The crucial difference is this is an exam where you can take your notes in with you. If you are giving me the choice of covering Euro 2000 and doing my A Levels again, I know which I would take.

All of this is not dissimilar to your exams when you are younger. You are doing your work in May, building up to June and the exams

John Murray, BBC Radio 5 Live

1.30pm: After a spot of room service, we set out for Bruges. This is where our Brussels-based producer Roy Calley is such a great help.

It's Roy's role to make life as easy as possible for me, Ron Jones my fellow commentator and Craig Brown, the Scotland manager, and our co-commentator. He covers all the telephone requests we get from local BBC stations back home, World Service or whoever and is inundated fom morning till night.

Real peril

I am based solely in Brussels for my entire stay, right through to the last quarter-final. So we are travelling to Liege, Charleroi and Bruges, all within reasonable distances, which means you can get back at a decent time and you are not tired all the time. That can be a real peril at a tournament like this.

3pm: The media centres here in Belgium are so congested, I tend to go and find an empty seat in the stand to go through my notes again and exchange useful stats with Matt Barlow, the reporter with the Press Association.

4pm: I have got a good hour going through all my information, up in the seats near the commentary position, going through how we say the names with Craig and Ron. The team lists come out after a while, without any great surprises.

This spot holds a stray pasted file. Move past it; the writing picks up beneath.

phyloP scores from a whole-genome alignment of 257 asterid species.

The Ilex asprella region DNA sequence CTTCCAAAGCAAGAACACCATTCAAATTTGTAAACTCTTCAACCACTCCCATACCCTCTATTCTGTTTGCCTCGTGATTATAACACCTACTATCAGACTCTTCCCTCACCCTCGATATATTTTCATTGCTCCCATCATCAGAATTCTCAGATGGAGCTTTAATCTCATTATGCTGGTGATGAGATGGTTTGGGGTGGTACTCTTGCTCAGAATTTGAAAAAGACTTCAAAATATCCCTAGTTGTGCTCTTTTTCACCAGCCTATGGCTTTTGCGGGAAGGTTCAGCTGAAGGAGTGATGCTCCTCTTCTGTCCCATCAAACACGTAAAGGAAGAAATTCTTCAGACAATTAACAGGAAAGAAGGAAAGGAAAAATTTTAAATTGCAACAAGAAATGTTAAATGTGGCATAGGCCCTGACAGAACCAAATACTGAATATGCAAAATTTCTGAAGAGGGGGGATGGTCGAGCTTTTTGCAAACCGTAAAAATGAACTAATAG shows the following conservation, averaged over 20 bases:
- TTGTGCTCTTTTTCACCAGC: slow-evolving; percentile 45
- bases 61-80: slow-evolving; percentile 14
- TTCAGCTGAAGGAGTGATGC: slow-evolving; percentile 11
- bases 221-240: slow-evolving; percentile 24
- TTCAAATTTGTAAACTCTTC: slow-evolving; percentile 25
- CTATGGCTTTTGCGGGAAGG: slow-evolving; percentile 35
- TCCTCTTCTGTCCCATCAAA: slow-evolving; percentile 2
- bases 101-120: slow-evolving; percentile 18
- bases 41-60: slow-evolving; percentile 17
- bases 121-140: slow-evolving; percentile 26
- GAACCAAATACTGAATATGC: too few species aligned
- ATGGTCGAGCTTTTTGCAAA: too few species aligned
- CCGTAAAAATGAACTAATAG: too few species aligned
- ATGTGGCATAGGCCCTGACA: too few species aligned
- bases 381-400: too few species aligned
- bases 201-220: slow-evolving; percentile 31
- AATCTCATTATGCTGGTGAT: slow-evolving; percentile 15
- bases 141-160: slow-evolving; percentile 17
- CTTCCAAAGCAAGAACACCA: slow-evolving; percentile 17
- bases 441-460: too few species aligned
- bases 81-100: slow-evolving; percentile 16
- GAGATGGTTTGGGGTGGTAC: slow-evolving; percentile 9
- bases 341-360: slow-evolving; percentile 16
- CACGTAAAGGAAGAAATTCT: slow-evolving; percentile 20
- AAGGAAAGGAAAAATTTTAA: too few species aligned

5.30pm: Having written the team formations out on a folded piece of A4, to hold in one hand while I hold the mic in the other, I do a voice piece for the 5.30pm desk. If there had been a major item of news - Zidane left out or whatever - we would have alerted the desk and gone on earlier.

5.55pm: I like to write my first couple of sentences out just to get me going and I emphasise how rousing the French national anthem is for the players and their supporters. The teams run out and we realise Lizarazu is not with them. Ron holds out two fingers to indicate Candela is a late swap from the printed sheet. I saw Roma a couple of times last season so thankfully I am familiar with him.. First goal

6.07pm: I get my first goal of the tournament to report on - at last. The seats we are getting at Euro 2000 are fantastic and I can see the defender's mistake clearly as Thierry Henry opens the scoring.